Thursday, May 1, 2008

Just Call Me Bozo

By Sue Ann Jaffarian
Usually, it’s Tom Schreck who writes about punches to the head, but today it’s my turn.

Remember those old Bozo the Clown punching bags? They were inflatable, made of thick vinyl, and weighted at the bottom. You could knock it down and it would come back for more. Hit it again and over it would go, only to merrily spring back in your face. Punch the silly thing over and over, and over and over it will return to take another blow. No matter how hard you try, you can’t wipe that silly grin off its face.

Lately, I’ve been thinking of becoming a Bozo.

You see, it’s like this: Life is not for sissies. Middle-age is not for sissies. The business of writing is definitely not for sissies. Just when you’re on a roll, really cooking with your manuscript, along comes a crisis. It can come from anywhere, be anything. It can be a family situation, a work issue, a personal condition, or a publisher problem. It can even be an artistic roadblock. But whatever it is, it tends to rob us of valuable time and creativity. The days tick by. The deadline looms. The computer keys are silent.

As Bozo, you’d simply take the blows to the head. With each one, you’d go down, wobble a bit, and magically spring back, idiotic smirk in place, ready to continue.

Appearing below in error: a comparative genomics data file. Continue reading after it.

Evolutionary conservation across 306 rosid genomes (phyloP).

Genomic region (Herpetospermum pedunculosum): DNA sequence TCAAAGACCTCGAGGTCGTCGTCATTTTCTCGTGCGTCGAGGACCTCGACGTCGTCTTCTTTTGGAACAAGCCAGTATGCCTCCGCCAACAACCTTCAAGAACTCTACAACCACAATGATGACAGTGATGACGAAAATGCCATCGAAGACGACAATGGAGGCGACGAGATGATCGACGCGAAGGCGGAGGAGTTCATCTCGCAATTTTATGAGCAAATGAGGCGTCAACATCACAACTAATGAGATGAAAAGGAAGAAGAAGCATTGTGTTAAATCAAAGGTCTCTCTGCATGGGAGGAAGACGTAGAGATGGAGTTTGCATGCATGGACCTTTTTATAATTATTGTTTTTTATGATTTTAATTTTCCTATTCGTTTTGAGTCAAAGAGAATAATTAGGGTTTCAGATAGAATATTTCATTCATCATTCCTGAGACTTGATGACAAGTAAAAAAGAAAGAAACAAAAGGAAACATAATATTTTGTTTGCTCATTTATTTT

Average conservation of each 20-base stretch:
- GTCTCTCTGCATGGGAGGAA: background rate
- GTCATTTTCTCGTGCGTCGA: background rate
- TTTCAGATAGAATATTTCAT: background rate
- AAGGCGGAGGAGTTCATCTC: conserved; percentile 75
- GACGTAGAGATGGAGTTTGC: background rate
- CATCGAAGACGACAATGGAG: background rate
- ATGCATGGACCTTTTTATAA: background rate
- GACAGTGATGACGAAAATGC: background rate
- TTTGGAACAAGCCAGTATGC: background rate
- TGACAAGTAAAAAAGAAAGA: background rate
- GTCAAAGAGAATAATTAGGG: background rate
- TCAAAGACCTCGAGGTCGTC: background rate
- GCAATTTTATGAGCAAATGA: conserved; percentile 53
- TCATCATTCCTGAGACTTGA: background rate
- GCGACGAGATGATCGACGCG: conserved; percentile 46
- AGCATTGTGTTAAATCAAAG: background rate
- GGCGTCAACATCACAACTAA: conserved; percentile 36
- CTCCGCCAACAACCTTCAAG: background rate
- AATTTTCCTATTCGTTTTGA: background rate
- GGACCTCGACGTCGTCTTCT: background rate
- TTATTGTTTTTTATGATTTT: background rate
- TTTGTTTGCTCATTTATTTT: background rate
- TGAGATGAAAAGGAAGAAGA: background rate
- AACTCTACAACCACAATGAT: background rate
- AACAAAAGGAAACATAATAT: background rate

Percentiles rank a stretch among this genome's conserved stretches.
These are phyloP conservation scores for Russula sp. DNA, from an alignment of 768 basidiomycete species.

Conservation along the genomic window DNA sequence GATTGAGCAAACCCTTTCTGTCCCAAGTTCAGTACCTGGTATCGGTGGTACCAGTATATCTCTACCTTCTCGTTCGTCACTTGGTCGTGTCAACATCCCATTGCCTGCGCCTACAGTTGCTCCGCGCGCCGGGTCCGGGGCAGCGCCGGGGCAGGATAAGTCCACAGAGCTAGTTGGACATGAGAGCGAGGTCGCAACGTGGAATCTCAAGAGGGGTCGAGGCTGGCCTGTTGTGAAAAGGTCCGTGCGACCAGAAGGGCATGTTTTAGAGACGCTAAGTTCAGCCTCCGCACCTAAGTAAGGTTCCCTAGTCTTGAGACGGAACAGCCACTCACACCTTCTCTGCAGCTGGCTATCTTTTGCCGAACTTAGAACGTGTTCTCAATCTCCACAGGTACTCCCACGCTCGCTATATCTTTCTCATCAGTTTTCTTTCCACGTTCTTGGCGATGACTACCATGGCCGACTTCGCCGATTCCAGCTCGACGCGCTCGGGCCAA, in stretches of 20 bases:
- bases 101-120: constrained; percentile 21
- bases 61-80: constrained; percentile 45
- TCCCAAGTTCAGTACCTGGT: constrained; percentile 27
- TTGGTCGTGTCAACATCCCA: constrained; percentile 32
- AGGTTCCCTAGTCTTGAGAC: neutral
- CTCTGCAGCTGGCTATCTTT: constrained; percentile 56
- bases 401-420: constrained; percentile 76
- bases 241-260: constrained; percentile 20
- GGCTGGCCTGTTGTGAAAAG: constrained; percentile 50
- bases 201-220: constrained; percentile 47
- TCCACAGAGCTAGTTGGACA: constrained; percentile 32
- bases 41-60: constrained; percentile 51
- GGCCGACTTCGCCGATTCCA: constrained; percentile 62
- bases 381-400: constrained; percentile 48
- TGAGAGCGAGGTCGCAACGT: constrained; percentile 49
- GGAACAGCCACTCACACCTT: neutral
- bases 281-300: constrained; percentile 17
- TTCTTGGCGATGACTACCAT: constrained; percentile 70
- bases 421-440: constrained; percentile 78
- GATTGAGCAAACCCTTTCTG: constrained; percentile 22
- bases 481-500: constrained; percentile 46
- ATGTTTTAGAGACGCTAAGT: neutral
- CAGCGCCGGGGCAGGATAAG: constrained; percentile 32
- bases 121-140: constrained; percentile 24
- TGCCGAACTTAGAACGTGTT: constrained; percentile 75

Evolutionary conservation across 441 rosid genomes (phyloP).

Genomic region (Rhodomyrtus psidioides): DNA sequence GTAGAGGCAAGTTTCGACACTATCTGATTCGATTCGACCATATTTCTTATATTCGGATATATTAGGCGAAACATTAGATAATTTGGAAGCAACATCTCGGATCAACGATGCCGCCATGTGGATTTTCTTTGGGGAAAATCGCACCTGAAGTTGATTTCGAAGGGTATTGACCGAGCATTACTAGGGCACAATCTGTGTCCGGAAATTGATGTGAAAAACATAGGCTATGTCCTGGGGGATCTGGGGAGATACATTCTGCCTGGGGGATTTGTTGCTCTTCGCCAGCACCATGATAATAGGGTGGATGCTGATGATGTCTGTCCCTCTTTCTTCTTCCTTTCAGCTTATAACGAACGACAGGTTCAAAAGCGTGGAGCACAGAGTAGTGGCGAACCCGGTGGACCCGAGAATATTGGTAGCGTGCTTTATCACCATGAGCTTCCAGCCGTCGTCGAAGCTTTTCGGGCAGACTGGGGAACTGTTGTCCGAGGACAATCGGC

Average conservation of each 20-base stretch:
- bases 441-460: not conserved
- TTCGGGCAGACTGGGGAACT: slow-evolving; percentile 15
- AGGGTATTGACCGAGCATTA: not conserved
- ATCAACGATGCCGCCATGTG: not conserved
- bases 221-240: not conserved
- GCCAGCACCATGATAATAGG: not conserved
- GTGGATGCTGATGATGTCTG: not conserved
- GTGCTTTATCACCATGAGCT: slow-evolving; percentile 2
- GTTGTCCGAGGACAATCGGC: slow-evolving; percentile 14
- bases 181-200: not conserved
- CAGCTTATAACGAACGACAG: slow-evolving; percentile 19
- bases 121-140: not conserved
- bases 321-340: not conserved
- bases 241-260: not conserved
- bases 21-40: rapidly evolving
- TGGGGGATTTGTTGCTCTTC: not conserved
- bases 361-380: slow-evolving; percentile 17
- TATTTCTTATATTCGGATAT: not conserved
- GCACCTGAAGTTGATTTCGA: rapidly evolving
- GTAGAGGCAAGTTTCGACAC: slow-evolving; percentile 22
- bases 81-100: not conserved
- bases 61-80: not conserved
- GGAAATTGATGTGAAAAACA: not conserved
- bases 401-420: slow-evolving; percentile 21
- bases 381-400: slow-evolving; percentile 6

Just short of a sharp, pointy object, nothing can stop Bozo.

He is my hero.

Not a Bozo fan? Or maybe you have a clown phobia? Well, try this on instead.

There’s a scene near the end of the movie The Truman Show where Jim Carrey as Truman is in a sailboat trying to escape Seahaven. Christof, the producer, is hell bent on stopping him. He throws all kinds of manufactured rain, high waves and lightening at Truman, but the young man is persistent in his quest. At one point, battered and nearly drowned, yet spirit intact, Truman yells: “Is that the best you can do?”

Truman Burbank and Bozo the Clown – true role models for the modern writer.


Bill Cameron said...

Funny, people have often called me Bozo, but not, I suspect, for the reason you suggest, Sue Ann.

Still, it's a point well-taken. The lesson of the writing business in general is that determination and ability to get right back on your feet after getting the shit kicked out of you is utterly necessary. The thing I like about your analogy (though I do have a clown-phobia) is it suggests a focus on maintaining a sense of fun through adversity. We gotta have that, I think.

Mark Combes said...

As Matt Groening, the creator of the Simpson's once said:

"If something is too hard to do, then it's not worth doing. You just stick that guitar in the closet next to your shortwave radio, your karate outfit and your unicycle and we'll go inside and watch TV."

Pretty tempting at 1:00am when the thermostat has kicked down to "night mode" and you are shivering at your computer...

Bill Cameron said...

I used to have a unicycle.

G.M. Malliet said...

I have a clown phobia, too, Bill. They always frightened me as a kid. They frighten me now. Stephen King's IT just reinforced, um, IT.